Why Don't People Report Seeing Ghosts Of Living Anymore?

June 05, 2021 1:00 AM ‐ ParanormalGhosts

This article is more than two years old and was last updated in February 2024.

Ghost Of Soldier
In the late 19th century ghosts of living people were actually more commonly reported than ghosts of the dead, so why are they no longer reported a century later?

Modern-day paranormal researchers often state that there are two types of ghosts - intelligent and residual hauntings, but this idea is a fairly recent one. Even the legendary paranormal investigator Harry Price doesn't mention these terms in his 1936 book 'Confessions Of A Ghost Hunter', perhaps proving that this isn't an established concept.

Historically investigators have been more likely to categories spooks as either 'ghosts of the living' or 'ghosts of the dead'. The concept of ghosts of the dead is still a pretty common one, but today ghosts of the living are very rare, almost unheard of.

Phantasms of the living were described as identifiable apparitions of living people, usually people the witness knew such as a friend or family member. They were often seen when the person was close to death or in a time of need. It was believed that these apparitions weren't spirits as such, but some kind of unexplained telepathic phenomenon.

Although these sorts of ghost sightings are rare today, according to a survey conducted just over a century ago they were more commonly reported than ghosts of the dead.

'The Census of Hallucinations' was an early study conducted by the fairly newly-formed Society for Psychical Research (SPR) in 1894. The SPR questioned 17,000 people from across Europe about encounters with paranormal apparitions and found that around two-thirds of those who could describe a ghost they'd seen said it was a ghost of someone who is currently living, rather than a dead person.

The researchers asked the questions, "have you ever, when believing yourself to be completely awake, had a vivid impression of seeing or being touched by a living being or inanimate object, or of hearing a voice; which impression, so far as you could discover, was not due to any external physical cause?"

Around 1,700 answered 'yes', approximately 10% of those surveyed. Just over half of those who answered 'yes' said that they recognised the apparition they saw. 275 people said that the apparition they saw was that of a dead person, while 615 said that they saw an apparition of a living person.

This means that statistically 3.5% of people witnessed a phantasm of the living in the 1890s, so why are so few reported now? Today, you're more likely to hear someone describing their ghostly encounter as the ghost of a soldier, a phantom monk or even a demon.

The drop in the number of encounters with apparitions of the living most likely has more to do with cultural conditioning than an actual change to ghostly behaviour.

We often think of ghosts as apparitions, because there are countless tales of headless monks, ghostly soldiers and white ladies, but the reality is that sightings of identifiable full-torso apparitions are extremely rare. Most reports of detailed apparitions, like a woman in flowing white dress or a demon nun are rooted in folklore and are old, anecdotal tales passed on through the generations.

Modern ghost sightings tend to be of dark shadowy figures rather than identifiable apparitions. Because we've been conditioned through popular culture to expect a ghost to be in the form of something like a man in Victorian clothing, a WWII soldier or lady in white, that's what we assume this shadow figure is.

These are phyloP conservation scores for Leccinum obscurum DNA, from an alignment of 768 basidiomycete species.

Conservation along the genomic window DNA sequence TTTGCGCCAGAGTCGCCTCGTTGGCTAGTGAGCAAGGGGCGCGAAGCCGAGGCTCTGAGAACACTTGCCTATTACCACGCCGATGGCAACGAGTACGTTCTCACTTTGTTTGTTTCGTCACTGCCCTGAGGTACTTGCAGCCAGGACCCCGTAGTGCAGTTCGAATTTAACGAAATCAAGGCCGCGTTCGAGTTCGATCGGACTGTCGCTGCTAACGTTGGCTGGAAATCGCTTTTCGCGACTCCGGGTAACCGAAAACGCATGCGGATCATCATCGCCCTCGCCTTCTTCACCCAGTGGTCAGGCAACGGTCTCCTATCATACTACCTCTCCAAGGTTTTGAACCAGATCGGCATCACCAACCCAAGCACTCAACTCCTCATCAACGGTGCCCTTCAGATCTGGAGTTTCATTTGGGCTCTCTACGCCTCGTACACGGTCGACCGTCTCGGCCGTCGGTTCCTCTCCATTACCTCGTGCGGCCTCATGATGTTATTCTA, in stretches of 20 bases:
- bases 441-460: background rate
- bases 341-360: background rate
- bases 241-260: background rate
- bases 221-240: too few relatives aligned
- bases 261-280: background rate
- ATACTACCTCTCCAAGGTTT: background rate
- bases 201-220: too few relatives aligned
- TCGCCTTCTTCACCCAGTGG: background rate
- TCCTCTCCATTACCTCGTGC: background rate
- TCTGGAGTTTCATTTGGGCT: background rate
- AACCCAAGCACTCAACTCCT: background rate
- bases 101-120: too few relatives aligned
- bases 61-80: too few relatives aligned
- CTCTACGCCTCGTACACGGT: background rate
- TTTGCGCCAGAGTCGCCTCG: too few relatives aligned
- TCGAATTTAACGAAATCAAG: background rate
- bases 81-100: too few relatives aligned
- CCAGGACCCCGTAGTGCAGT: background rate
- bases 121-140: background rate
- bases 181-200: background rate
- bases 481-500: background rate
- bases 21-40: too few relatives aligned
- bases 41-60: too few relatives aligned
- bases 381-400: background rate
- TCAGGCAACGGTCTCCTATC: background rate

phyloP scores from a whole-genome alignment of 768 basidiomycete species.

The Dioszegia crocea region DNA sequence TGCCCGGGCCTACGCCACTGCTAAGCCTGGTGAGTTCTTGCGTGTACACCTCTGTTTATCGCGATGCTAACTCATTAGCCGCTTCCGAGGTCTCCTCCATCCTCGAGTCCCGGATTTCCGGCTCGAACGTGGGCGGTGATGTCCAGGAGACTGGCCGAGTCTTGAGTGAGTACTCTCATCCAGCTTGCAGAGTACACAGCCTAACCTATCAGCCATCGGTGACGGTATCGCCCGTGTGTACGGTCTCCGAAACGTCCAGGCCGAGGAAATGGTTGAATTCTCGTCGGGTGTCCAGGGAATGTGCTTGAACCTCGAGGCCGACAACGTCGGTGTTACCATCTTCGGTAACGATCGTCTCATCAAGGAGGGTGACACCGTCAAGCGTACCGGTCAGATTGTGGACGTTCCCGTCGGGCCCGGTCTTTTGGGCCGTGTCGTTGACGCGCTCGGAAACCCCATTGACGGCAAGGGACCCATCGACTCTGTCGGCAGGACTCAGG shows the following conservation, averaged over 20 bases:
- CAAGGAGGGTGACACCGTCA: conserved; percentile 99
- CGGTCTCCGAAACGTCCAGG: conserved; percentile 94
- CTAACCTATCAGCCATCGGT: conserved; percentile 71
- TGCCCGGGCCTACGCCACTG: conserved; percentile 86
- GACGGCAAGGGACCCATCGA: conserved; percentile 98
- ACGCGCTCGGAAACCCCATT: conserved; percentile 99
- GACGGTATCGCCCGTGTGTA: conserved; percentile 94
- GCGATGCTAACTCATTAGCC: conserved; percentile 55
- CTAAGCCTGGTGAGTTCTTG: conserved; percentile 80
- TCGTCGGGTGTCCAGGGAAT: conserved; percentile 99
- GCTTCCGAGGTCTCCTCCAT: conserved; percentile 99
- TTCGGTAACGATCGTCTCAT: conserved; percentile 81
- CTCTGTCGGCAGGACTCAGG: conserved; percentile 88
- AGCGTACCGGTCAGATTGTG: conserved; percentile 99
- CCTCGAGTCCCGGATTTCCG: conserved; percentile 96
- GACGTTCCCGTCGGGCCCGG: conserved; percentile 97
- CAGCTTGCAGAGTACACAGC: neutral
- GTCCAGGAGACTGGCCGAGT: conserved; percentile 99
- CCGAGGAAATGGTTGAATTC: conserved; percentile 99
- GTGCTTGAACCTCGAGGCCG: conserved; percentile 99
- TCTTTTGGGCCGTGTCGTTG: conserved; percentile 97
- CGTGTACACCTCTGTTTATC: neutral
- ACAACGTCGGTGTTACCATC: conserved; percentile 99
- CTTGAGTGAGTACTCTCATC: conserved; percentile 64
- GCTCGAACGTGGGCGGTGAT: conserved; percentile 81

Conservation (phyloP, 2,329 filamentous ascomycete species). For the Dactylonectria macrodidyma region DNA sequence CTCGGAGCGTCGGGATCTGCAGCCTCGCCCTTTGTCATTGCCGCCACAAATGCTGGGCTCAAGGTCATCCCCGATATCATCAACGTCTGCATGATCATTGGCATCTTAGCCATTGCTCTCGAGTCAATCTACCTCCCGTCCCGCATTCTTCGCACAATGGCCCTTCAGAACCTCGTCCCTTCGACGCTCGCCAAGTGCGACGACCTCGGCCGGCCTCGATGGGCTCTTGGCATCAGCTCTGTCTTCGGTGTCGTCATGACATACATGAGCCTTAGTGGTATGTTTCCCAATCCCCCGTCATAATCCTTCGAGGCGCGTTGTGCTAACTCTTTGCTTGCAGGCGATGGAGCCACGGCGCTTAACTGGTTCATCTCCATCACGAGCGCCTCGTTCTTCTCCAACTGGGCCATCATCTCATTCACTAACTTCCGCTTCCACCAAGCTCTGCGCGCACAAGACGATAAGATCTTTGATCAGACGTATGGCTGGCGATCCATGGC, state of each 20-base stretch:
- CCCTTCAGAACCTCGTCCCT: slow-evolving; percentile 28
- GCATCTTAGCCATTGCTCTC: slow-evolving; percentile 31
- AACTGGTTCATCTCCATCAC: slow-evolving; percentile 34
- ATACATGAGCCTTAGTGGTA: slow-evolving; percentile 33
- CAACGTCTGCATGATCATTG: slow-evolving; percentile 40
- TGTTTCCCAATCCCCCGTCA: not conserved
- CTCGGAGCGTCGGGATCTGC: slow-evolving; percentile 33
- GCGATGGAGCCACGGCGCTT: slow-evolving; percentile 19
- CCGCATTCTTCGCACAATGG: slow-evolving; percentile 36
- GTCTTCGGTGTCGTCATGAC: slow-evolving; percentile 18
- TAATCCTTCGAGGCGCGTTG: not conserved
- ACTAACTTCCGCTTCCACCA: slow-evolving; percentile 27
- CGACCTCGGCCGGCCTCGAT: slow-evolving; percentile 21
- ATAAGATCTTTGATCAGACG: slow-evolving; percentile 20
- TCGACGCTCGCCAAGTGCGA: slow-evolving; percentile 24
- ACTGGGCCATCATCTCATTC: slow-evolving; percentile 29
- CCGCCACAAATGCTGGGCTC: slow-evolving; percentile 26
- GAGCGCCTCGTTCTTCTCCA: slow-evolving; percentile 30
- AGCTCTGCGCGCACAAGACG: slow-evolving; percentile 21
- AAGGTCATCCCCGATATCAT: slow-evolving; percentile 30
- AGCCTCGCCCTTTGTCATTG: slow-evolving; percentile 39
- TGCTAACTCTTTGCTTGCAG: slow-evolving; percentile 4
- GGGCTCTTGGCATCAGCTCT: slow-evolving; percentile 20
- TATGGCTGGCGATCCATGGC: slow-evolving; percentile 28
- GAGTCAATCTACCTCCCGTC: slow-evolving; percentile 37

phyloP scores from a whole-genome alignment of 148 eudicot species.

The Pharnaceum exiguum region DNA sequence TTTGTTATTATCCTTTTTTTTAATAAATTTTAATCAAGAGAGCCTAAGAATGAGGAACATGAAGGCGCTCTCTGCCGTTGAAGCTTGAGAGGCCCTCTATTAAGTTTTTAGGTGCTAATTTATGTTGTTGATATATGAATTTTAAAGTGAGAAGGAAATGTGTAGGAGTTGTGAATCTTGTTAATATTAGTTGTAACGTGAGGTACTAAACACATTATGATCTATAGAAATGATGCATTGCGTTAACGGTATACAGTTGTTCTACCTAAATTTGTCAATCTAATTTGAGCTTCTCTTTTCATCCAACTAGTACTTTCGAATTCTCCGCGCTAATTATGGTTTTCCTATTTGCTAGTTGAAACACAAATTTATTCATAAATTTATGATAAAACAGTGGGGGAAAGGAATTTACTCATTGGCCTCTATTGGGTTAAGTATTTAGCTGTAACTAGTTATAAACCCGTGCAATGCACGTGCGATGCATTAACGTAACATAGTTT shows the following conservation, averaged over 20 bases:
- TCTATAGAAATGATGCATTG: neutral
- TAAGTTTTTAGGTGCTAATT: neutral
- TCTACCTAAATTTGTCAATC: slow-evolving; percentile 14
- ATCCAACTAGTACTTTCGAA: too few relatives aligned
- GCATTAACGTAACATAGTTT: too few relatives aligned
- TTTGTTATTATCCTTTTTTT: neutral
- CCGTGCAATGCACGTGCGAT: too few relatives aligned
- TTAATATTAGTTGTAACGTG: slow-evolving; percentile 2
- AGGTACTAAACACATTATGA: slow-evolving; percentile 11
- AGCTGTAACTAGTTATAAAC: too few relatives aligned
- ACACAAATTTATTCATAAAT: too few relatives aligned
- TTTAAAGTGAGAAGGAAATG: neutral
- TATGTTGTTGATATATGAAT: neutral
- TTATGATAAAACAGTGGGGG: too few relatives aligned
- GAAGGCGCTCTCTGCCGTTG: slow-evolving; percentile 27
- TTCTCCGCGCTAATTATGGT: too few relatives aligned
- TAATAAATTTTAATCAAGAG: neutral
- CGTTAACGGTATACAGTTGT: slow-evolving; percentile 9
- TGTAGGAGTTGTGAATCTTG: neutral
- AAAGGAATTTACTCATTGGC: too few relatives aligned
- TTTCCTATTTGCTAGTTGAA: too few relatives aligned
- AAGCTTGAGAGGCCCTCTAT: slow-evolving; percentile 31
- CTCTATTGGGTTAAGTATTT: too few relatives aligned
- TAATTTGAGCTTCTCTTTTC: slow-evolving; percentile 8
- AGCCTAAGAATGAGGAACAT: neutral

Often this conclusion is strengthened by investigators looking for specific evidence that supports their belief of what they expect it to be and ignoring any evidence that doesn't support their theory. This can be evidence obtained through a psychic medium or spirit communication, whether that's tapping responses, using a spirit board or ghost hunting gadgets.

Interestingly, if someone sees the vision of someone they recognise who they know to be living nowadays, they're more likely to describe the encounter as a doppelgänger rather than a ghost, because that's what culture calls this phenomenon now.

All this goes to show that it's not that the nature of hauntings has changed over time, it's just how witnesses interpret and describe what they have seen that has changed.

Thanks to the increased interested in the paranormal generated by shows like 'Most Haunted', there's now more people investigating the paranormal than ever before. 150 years ago an encounter with paranormal activity would have be a personal experience and the witness might have related that activity to their life. For example if someone smelt an unexplained scent of flowers drifting through their home they might associate that with their late-grandma's perfume.

While this may still happen today, those stories are lost amongst the tales from countless paranormal teams and individuals who now investigate unfamiliar locations and places with no personal ties. If they experience something unusual at one of these places they are much less likely to attribute that happening to someone they know. However they are likely to attribute it to the legend of the phantom pirate or mischievous child spirit that haunts the location.

Nowadays a lot of reports of hauntings involve poltergeist-like activity, and communication via knocks and through the use of ghost hunting gadgets leading people to form their own conclusion about what's causing it, and that conclusion is based on current trends. Whereas 150 years ago people might have thought, "I wonder if that's my father," today they conclude, "that's the black monk!"

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